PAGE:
ON THIS PAGE: You will find out more about steps to take to help cope with physical, social, and emotional side effects. This page includes several links outside of this guide to other sections of this website. To see other pages in this guide, use the colored boxes on the right side of your screen, or click “Next” at the bottom.
Fear of treatment side effects is common after a diagnosis of a tumor, but it may help to know that preventing and controlling side effects is a major focus of your health care team. This is called palliative or supportive care, and it is an important part of the overall treatment plan, regardless of the stage of disease.
Common side effects from each treatment option for a pituitary gland tumor are described in detail within the Treatment section. Learn more about the most common side effects of a tumor and different treatments, along with ways to prevent or control them. Side effects depend on a variety of factors, including the tumor’s stage, the length and dosage of treatment(s), and your overall health.
Specifically, treatment of a pituitary gland tumor can cause:
- Fatigue. Fatigue is extreme exhaustion or tiredness, and it is the most common problem that people with pituitary tumors experience. Patients who feel fatigue often say that even a small effort, such as walking across a room, can seem like too much. A pituitary gland tumor may cause fatigue if it lowers levels of cortisol, thyroid hormone, or growth hormone. High levels of cortisol can weaken muscles, which may also cause fatigue.
- Gastrointestinal upset. Patients being treated for a prolactin-secreting pituitary tumor (prolactinoma) with such medicines as bromocriptine or cabergoline may have gastrointestinal upset, and it may sometimes limit the patient’s ability to take a particular medication.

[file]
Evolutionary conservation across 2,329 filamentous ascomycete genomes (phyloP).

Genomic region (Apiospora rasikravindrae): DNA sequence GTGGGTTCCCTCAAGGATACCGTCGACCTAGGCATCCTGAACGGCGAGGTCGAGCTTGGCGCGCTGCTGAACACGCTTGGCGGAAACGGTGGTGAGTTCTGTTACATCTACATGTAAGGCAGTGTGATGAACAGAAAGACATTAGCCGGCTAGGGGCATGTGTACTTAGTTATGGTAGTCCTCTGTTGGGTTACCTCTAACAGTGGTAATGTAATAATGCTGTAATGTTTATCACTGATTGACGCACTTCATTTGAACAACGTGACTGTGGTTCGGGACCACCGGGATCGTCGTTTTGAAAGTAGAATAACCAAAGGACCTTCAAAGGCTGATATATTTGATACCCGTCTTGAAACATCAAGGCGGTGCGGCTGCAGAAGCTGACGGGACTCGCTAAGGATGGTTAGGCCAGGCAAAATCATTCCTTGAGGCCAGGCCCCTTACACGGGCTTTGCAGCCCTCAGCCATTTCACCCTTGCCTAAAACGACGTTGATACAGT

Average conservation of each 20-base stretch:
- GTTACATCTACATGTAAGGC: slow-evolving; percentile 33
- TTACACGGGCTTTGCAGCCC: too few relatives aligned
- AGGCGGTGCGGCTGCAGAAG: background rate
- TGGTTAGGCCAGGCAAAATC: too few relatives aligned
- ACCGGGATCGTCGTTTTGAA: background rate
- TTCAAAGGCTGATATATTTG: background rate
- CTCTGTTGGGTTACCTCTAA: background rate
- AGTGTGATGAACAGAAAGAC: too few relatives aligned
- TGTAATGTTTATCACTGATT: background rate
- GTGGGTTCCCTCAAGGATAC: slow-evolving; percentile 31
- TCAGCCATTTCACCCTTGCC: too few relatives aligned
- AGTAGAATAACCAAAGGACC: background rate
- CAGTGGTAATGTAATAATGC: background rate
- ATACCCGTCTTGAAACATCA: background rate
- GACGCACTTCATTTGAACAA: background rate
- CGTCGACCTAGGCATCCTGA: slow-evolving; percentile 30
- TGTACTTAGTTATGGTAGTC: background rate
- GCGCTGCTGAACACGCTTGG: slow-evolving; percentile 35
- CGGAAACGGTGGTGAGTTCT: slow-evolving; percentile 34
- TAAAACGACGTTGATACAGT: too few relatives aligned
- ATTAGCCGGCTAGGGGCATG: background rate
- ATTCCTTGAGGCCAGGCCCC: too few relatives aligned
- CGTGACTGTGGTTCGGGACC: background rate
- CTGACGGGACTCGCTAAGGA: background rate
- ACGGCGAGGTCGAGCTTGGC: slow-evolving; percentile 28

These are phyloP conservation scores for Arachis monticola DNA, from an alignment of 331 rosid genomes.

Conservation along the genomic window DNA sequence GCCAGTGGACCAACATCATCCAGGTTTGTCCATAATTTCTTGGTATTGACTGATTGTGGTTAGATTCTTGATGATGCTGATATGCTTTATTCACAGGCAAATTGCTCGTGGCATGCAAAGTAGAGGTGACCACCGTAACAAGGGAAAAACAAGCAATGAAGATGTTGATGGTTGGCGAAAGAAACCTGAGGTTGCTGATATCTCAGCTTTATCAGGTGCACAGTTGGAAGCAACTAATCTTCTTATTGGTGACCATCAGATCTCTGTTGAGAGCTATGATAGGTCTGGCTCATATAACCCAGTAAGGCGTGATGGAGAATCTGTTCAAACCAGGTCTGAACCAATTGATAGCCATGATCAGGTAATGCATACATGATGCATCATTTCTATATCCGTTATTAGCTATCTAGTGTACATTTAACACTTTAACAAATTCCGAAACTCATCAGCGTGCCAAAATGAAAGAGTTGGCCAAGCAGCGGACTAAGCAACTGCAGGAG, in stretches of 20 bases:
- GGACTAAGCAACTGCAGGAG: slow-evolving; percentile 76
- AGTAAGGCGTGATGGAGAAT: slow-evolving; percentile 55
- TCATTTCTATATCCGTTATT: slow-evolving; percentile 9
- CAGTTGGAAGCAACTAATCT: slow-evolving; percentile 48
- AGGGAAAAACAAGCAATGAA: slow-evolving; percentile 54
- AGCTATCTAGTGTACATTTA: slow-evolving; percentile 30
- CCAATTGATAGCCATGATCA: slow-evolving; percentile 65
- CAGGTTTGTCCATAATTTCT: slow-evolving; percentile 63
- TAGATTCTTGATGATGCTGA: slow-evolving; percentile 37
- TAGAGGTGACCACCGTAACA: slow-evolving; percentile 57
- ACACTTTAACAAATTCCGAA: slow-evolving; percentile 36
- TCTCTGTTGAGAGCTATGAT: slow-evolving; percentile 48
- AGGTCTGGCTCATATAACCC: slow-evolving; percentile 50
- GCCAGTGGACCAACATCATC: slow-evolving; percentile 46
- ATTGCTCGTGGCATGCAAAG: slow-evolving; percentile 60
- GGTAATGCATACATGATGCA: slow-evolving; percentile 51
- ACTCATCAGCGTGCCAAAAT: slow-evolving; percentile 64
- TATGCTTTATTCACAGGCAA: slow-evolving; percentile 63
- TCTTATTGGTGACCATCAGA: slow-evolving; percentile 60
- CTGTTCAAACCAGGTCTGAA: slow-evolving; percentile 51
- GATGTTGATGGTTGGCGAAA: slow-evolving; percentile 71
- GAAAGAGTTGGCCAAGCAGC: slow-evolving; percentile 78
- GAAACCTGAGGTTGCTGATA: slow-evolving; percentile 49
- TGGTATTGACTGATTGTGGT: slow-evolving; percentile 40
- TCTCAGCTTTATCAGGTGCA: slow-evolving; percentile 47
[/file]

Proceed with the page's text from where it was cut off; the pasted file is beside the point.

- Gallstones. People being treated for too much growth hormone may develop gallstones (rock-like formations of cholesterol and bile salts in the gallbladder or bile duct); therefore, people receiving this treatment must be monitored for gallstones throughout the treatment.
Before treatment begins, talk with your doctor about possible side effects of each type of treatment you will be receiving. Ask which side effects are most likely to happen, when they are likely to occur, and what can be done to prevent or relieve them. And, ask about the level of caregiving you may need during treatment and recovery, as family members and friends often play an important role in the care of a person with a pituitary gland tumor. Learn more about caregiving.
In addition to physical side effects, there may be psychosocial (emotional and social) effects as well. Patients and their families are encouraged to share their feelings with a member of their health care team who can help with coping strategies. Learn more about the importance of addressing such needs, including concerns about managing the cost of your medical care.
During and after treatment, be sure to tell the health care team about the side effects you experience, even if you feel they are not serious. Sometimes, side effects can last beyond the treatment period, called a long-term side effect. A side effect that occurs months or years after treatment is called a late effect. Treatment of both types of effects is an important part of survivorship care. Learn more by reading the After Treatment section or talking with your doctor.
To continue reading this guide, choose “Next” (below, right) to see a section about what tests and check-ups you need after finishing treatment. Or, use the colored boxes located on the right side of your screen to visit any section.